By Patrick Mudavadi EADD Kenya dissemination facilitator
Lack of adequate and high quality feed is a major constraint to dairy cattle production on smallholder farms, particularly in dry periods. In north rift, south rift regions and parts of central Kenya, the prolonged dry season can last up to 6 months and during that period dairy cattle can be sustained on conserved forage and fodder from the high yields produced during the rainy season, when there is often an excess. Conservation can be through tube silage technology, appropriate for the smallholder dairy farmers with less than 10 animals.
Harvested fresh green forage and fodder (napier grass, maize, forage sorghum, kowkandy, and other crops grown, especially to feed animals) is chopped into one-inch lengths, mixed with molasses diluted in water (ratio of 1 to 2 or 3 litres) and then packed about 400 to 500kg tightly into a two and a half (2.5) metre length of 1.5 metres wide polythene tubing. When the tube is full and tied at both ends, the farmer has a large cylindrical airtight bag in which the forage or fodder mixture ferments, turning into silage, until it is ready to use in the dry season. The quality of silage obtained, with maximized nutrient preservation, depends on fresh forage or fodder quality, the ensiling process and use of molasses. For example, napier grass should be ensiled when 1 metre in length (101 days after planting). Properly ensiled material can store up to one year without losing quality.
Disseminating tube silage: Methods and lessons
Demonstrations on polythene tube silage making were carried out, initially, in 5 dairy management groups (DMGs) with a membership of between 15 to 20 people who are shareholders or supplying milk to Tanykina dairy plant (Kipkaren) and Olkalou dairy plant (Olkalou) from a location in each of the two sites. The five groups were assembled in one place and sensitized on dry season feeding as a constraint to dairy production.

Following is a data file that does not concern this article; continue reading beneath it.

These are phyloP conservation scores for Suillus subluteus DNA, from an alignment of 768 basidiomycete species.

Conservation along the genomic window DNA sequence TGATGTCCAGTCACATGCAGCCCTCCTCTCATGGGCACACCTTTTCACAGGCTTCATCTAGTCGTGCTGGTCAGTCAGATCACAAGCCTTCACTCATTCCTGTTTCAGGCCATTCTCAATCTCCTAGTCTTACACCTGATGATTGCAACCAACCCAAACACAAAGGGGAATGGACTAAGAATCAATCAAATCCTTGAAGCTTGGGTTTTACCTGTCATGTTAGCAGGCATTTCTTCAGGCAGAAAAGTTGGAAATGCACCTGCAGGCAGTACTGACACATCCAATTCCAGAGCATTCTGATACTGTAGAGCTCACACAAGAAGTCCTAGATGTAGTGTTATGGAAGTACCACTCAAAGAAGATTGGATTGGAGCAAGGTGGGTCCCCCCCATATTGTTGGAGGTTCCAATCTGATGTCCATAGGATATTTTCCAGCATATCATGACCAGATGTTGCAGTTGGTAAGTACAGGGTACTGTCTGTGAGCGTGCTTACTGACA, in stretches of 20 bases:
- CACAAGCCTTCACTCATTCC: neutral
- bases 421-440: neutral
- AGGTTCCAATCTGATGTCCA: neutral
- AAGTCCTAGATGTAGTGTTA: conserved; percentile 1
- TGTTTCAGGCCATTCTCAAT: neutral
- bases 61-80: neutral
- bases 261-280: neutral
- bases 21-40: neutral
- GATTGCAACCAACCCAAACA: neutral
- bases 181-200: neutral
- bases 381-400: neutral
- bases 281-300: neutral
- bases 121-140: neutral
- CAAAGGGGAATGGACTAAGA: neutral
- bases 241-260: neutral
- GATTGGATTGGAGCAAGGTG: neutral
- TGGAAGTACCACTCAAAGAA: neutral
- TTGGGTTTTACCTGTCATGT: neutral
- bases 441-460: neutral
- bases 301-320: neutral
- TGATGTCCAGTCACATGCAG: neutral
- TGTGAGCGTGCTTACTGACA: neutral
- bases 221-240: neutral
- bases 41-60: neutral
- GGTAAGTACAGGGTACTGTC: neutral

Five demo farmers were then identified from each of the DMGs, and thereafter step by step training and demonstration on tube silage making conducted on one demo farm, with the polythene tube and molasses provided by the project.
The dissemination facilitators (DFs) then selected Training of Trainers (ToTs) from the DMGs and government frontline extension staff (FEWs) working in the areas and gave them a thorough grounding in the tube silage technology and how to help farmers adopt it. The Tots are then used to carry out demonstrations for the other DMGs.
The polythene tube silage is currently spreading like “bush fire” in the two sites:
- From the initial 10 demonstrations, additional 40 have been set up by TOTs with backstopping from the FEWs and DFs.
- Individual DMG members are giving money to purchase the polythene tubing and molasses for making tube silage on their farms (2.5 metre polythene tubing @ KES 750 and molasses @ KES 400 for a 20 litre Jerri can).
- TOTs charging a fee to make the silage for the DMG members.
- In general, the technology is highly liked by small scale dairy farmers in the two sites for conserving excess forage or fodder for the dry season.